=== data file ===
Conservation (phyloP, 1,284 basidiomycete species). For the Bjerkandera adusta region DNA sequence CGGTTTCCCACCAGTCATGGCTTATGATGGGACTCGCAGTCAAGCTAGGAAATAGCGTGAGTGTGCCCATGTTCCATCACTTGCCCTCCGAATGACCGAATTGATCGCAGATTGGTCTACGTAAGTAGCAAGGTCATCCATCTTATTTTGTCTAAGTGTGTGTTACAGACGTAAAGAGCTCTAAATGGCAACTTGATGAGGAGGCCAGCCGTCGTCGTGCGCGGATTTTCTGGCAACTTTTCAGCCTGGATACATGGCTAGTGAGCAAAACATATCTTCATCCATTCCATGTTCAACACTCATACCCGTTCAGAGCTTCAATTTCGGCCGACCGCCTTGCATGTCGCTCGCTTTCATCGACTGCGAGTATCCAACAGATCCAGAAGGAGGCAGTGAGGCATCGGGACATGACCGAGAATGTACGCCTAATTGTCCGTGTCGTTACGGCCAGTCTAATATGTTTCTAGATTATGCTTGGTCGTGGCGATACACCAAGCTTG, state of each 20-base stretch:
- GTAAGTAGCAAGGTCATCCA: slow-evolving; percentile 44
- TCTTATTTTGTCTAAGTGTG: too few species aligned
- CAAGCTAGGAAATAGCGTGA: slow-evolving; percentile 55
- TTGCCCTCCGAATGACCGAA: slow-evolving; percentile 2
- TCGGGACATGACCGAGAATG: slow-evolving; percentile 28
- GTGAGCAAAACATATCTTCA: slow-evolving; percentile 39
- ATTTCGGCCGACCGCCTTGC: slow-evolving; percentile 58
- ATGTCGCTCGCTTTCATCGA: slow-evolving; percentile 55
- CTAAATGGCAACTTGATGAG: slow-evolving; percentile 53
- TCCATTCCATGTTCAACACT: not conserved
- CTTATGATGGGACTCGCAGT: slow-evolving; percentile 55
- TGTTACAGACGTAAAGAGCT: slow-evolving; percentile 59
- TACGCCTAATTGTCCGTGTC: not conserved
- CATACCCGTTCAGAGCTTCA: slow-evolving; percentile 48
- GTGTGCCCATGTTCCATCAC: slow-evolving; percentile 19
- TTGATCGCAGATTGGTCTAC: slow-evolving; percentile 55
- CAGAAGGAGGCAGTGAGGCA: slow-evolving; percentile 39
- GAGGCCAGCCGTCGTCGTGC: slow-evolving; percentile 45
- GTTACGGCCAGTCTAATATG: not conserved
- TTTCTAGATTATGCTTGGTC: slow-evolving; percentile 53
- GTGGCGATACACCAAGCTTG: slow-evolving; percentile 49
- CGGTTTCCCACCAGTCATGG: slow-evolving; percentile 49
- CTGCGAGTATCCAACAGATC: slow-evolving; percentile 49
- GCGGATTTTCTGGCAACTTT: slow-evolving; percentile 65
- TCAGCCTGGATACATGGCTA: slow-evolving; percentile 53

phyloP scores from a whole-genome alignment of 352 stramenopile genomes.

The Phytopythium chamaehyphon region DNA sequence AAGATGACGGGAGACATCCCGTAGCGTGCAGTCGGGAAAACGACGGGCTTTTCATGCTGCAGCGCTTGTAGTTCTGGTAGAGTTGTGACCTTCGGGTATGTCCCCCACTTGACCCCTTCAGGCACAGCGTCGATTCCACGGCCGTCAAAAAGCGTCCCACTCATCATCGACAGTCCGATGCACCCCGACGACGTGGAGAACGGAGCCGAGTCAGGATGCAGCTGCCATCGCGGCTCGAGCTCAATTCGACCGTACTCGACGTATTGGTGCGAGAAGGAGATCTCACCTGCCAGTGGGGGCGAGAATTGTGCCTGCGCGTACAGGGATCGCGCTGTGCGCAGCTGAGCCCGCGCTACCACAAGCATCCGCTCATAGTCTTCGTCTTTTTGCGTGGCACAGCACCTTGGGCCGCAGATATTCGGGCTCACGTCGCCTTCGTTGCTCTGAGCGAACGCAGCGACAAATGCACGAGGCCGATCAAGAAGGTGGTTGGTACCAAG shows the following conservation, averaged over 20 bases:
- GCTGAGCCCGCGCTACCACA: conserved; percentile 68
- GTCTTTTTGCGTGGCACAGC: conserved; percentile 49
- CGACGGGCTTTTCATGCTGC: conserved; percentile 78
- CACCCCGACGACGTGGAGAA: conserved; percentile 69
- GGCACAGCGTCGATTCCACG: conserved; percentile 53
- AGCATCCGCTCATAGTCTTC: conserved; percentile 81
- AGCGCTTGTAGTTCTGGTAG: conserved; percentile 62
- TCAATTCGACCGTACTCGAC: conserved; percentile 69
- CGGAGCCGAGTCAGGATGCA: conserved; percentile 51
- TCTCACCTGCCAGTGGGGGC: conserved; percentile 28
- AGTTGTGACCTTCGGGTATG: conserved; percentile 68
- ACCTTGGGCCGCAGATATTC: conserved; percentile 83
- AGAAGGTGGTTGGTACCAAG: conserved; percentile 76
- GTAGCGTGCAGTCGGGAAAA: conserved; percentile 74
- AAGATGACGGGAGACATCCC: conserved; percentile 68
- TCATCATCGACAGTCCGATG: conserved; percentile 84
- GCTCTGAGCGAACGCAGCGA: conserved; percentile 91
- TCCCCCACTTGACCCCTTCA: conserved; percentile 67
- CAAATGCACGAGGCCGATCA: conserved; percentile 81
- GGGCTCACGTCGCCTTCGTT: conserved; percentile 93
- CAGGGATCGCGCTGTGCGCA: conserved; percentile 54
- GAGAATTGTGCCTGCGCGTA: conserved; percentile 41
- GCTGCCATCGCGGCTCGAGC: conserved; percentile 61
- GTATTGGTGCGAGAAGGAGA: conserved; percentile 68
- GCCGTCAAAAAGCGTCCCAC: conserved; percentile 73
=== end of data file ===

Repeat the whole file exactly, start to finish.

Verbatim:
Conservation (phyloP, 1,284 basidiomycete species). For the Bjerkandera adusta region DNA sequence CGGTTTCCCACCAGTCATGGCTTATGATGGGACTCGCAGTCAAGCTAGGAAATAGCGTGAGTGTGCCCATGTTCCATCACTTGCCCTCCGAATGACCGAATTGATCGCAGATTGGTCTACGTAAGTAGCAAGGTCATCCATCTTATTTTGTCTAAGTGTGTGTTACAGACGTAAAGAGCTCTAAATGGCAACTTGATGAGGAGGCCAGCCGTCGTCGTGCGCGGATTTTCTGGCAACTTTTCAGCCTGGATACATGGCTAGTGAGCAAAACATATCTTCATCCATTCCATGTTCAACACTCATACCCGTTCAGAGCTTCAATTTCGGCCGACCGCCTTGCATGTCGCTCGCTTTCATCGACTGCGAGTATCCAACAGATCCAGAAGGAGGCAGTGAGGCATCGGGACATGACCGAGAATGTACGCCTAATTGTCCGTGTCGTTACGGCCAGTCTAATATGTTTCTAGATTATGCTTGGTCGTGGCGATACACCAAGCTTG, state of each 20-base stretch:
- GTAAGTAGCAAGGTCATCCA: slow-evolving; percentile 44
- TCTTATTTTGTCTAAGTGTG: too few species aligned
- CAAGCTAGGAAATAGCGTGA: slow-evolving; percentile 55
- TTGCCCTCCGAATGACCGAA: slow-evolving; percentile 2
- TCGGGACATGACCGAGAATG: slow-evolving; percentile 28
- GTGAGCAAAACATATCTTCA: slow-evolving; percentile 39
- ATTTCGGCCGACCGCCTTGC: slow-evolving; percentile 58
- ATGTCGCTCGCTTTCATCGA: slow-evolving; percentile 55
- CTAAATGGCAACTTGATGAG: slow-evolving; percentile 53
- TCCATTCCATGTTCAACACT: not conserved
- CTTATGATGGGACTCGCAGT: slow-evolving; percentile 55
- TGTTACAGACGTAAAGAGCT: slow-evolving; percentile 59
- TACGCCTAATTGTCCGTGTC: not conserved
- CATACCCGTTCAGAGCTTCA: slow-evolving; percentile 48
- GTGTGCCCATGTTCCATCAC: slow-evolving; percentile 19
- TTGATCGCAGATTGGTCTAC: slow-evolving; percentile 55
- CAGAAGGAGGCAGTGAGGCA: slow-evolving; percentile 39
- GAGGCCAGCCGTCGTCGTGC: slow-evolving; percentile 45
- GTTACGGCCAGTCTAATATG: not conserved
- TTTCTAGATTATGCTTGGTC: slow-evolving; percentile 53
- GTGGCGATACACCAAGCTTG: slow-evolving; percentile 49
- CGGTTTCCCACCAGTCATGG: slow-evolving; percentile 49
- CTGCGAGTATCCAACAGATC: slow-evolving; percentile 49
- GCGGATTTTCTGGCAACTTT: slow-evolving; percentile 65
- TCAGCCTGGATACATGGCTA: slow-evolving; percentile 53

phyloP scores from a whole-genome alignment of 352 stramenopile genomes.

The Phytopythium chamaehyphon region DNA sequence AAGATGACGGGAGACATCCCGTAGCGTGCAGTCGGGAAAACGACGGGCTTTTCATGCTGCAGCGCTTGTAGTTCTGGTAGAGTTGTGACCTTCGGGTATGTCCCCCACTTGACCCCTTCAGGCACAGCGTCGATTCCACGGCCGTCAAAAAGCGTCCCACTCATCATCGACAGTCCGATGCACCCCGACGACGTGGAGAACGGAGCCGAGTCAGGATGCAGCTGCCATCGCGGCTCGAGCTCAATTCGACCGTACTCGACGTATTGGTGCGAGAAGGAGATCTCACCTGCCAGTGGGGGCGAGAATTGTGCCTGCGCGTACAGGGATCGCGCTGTGCGCAGCTGAGCCCGCGCTACCACAAGCATCCGCTCATAGTCTTCGTCTTTTTGCGTGGCACAGCACCTTGGGCCGCAGATATTCGGGCTCACGTCGCCTTCGTTGCTCTGAGCGAACGCAGCGACAAATGCACGAGGCCGATCAAGAAGGTGGTTGGTACCAAG shows the following conservation, averaged over 20 bases:
- GCTGAGCCCGCGCTACCACA: conserved; percentile 68
- GTCTTTTTGCGTGGCACAGC: conserved; percentile 49
- CGACGGGCTTTTCATGCTGC: conserved; percentile 78
- CACCCCGACGACGTGGAGAA: conserved; percentile 69
- GGCACAGCGTCGATTCCACG: conserved; percentile 53
- AGCATCCGCTCATAGTCTTC: conserved; percentile 81
- AGCGCTTGTAGTTCTGGTAG: conserved; percentile 62
- TCAATTCGACCGTACTCGAC: conserved; percentile 69
- CGGAGCCGAGTCAGGATGCA: conserved; percentile 51
- TCTCACCTGCCAGTGGGGGC: conserved; percentile 28
- AGTTGTGACCTTCGGGTATG: conserved; percentile 68
- ACCTTGGGCCGCAGATATTC: conserved; percentile 83
- AGAAGGTGGTTGGTACCAAG: conserved; percentile 76
- GTAGCGTGCAGTCGGGAAAA: conserved; percentile 74
- AAGATGACGGGAGACATCCC: conserved; percentile 68
- TCATCATCGACAGTCCGATG: conserved; percentile 84
- GCTCTGAGCGAACGCAGCGA: conserved; percentile 91
- TCCCCCACTTGACCCCTTCA: conserved; percentile 67
- CAAATGCACGAGGCCGATCA: conserved; percentile 81
- GGGCTCACGTCGCCTTCGTT: conserved; percentile 93
- CAGGGATCGCGCTGTGCGCA: conserved; percentile 54
- GAGAATTGTGCCTGCGCGTA: conserved; percentile 41
- GCTGCCATCGCGGCTCGAGC: conserved; percentile 61
- GTATTGGTGCGAGAAGGAGA: conserved; percentile 68
- GCCGTCAAAAAGCGTCCCAC: conserved; percentile 73